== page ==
Hawks confirm meeting with Arthur Fraser over Ramaphosa farm theft case

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  • Arthur Fraser said he met with the Hawks regarding the criminal complaint against Cyril Ramaphosa. 
  • Fraser laid a criminal case, linked to a burglary at Ramaphosa's farm. 
  • Fraser said his meeting with the Hawks was to provide the unit with additional information. 

Former State Security Agency director-general Arthur Fraser said he provided the Hawks with additional information to assist the investigation of a criminal complaint he laid against President Cyril Ramaphosa.

On Wednesday, in a statement, Fraser said he had a fruitful meeting with the Hawks on 15 June.

The Hawks confirmed the meeting took place, but that the investigation was still in the "early stages". 

Fraser said he "appreciates the professionalism and the speed with which the Hawks responded to the complaint". 

He laid a criminal complaint against the president earlier this month.

The case alleged kidnapping and money laundering against Ramaphosa and the head of the Presidential Protection Unit, Major-General Wally Rhoode.

The case pertained to a burglary at Ramaphosa's Phala Phala farm in Limpopo in February 2020. 

READ | The man who stole Cyril's dollars

Fraser, in an affidavit, alleged around $4 million was stored inside a couch on Ramaphosa's farm. 

Arthur Fraser
Former spy boss Arthur Fraser.
News24 Jan Gerber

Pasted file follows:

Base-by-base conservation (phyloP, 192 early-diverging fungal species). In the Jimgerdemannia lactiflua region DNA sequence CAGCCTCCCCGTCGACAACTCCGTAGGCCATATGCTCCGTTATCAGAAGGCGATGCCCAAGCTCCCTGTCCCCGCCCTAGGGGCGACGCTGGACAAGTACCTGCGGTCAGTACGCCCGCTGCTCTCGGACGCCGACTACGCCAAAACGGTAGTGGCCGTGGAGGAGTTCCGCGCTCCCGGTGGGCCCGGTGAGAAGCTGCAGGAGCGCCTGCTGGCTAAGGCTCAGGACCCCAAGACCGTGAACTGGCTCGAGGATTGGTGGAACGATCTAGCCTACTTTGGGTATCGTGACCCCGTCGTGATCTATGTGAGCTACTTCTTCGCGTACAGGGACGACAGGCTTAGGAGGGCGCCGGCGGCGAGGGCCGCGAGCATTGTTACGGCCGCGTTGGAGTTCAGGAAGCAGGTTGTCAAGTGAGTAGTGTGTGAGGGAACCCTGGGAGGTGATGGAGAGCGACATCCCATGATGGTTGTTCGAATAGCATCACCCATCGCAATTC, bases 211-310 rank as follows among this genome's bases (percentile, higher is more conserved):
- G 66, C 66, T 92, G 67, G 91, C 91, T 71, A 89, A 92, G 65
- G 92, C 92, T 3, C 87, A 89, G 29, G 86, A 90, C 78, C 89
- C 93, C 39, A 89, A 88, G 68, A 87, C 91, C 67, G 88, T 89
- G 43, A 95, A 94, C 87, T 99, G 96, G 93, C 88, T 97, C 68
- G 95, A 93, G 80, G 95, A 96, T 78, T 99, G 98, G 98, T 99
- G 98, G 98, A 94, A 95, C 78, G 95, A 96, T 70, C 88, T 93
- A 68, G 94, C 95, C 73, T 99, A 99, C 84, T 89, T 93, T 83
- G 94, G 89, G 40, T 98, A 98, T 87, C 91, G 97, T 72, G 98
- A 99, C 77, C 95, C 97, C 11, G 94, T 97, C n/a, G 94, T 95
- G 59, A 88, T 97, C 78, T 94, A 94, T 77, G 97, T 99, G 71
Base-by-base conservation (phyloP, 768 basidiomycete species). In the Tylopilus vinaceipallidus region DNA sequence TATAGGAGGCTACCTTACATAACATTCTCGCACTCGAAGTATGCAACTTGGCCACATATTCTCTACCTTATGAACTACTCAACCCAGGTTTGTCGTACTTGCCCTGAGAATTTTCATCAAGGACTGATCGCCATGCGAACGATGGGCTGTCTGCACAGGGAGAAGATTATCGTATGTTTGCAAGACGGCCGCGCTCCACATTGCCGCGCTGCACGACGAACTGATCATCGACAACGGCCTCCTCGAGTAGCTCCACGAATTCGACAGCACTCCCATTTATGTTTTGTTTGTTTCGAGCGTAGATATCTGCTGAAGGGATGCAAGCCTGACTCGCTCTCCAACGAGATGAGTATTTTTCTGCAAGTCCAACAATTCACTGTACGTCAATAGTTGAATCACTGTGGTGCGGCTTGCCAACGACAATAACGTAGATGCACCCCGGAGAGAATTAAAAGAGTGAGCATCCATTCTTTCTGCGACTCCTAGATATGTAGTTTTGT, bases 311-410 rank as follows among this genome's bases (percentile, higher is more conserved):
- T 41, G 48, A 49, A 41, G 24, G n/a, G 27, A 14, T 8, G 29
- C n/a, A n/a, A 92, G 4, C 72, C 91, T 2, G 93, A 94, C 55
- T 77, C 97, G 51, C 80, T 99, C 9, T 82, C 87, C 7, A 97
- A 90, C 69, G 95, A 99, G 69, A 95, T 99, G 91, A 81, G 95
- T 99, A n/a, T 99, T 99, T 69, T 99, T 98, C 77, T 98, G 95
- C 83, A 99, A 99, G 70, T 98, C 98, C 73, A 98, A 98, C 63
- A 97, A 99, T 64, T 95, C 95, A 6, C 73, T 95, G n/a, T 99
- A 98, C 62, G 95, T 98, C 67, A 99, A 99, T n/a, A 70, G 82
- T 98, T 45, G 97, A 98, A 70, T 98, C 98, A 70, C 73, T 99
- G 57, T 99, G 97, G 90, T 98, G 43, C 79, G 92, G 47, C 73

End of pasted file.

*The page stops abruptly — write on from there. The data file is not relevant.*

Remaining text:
He said the president, instead of reporting the matter to the police, conspired with Rhoode to track down the men behind the robbery. 

The men were found in Namibia and allegedly tortured, along with the domestic worker, who reportedly conspired with the men to arrange the burglary. 

Hawks spokesperson Brigadier Nomthandazo Mbambo confirmed to News24 that the unit met with Fraser on Wednesday. 

She said the meeting was part of normal processes, in line with keeping a complainant up to date with their case.

READ | ANC does not want to 'interfere' with investigations into 'Rama-Phala Phala'

The Hawks, who investigate serious crimes, such as corruption, were assigned the case days after Fraser laid the complaint. 

Mbambo said the case was still in the early stages. 

"He met with investigators, which is the norm in every case, for investigators to meet with a complainant and get clarity on issues in the affidavit. I do not know what additional information he would have provided - and, even if there was additional information, it would be part of the investigation," Mbambo said.

Political analyst Ralph Mathekga said Fraser's insistence on keeping the narrative alive, with public updates on his criminal complaint, was a sign of the political power play.

Mathekga said there was a strong belief that Fraser wanted to ensure Ramaphosa's public image as a "corruption buster" was tainted, especially in an ANC election year.

"There is no doubt that Arthur Fraser is on a mission to cultivate his own political interest in Ramaphosa's attempt to get a second term in the ANC, and Ramaphosa's anti-corruption message. It just so happens that the president was sitting on material that was available.

"He (Fraser) is squeezing this to the end. This is also creating pressure outside the ANC, even among those who are not ANC members, and knowing what this scandal means. The president is now under pressure.

"The question is: is the attempt to neutralise Ramaphosa going to succeed?" Mathekga asked. 

The allegations resulted in a political spectacle, with Ramaphosa defending himself against the opposition as well as his own party. 

The president has refused to answer to the allegations in Parliament and has, instead, chosen to appear before the ANC's integrity commission. 

All he said publicly on the matter was that he had not stolen public funds.


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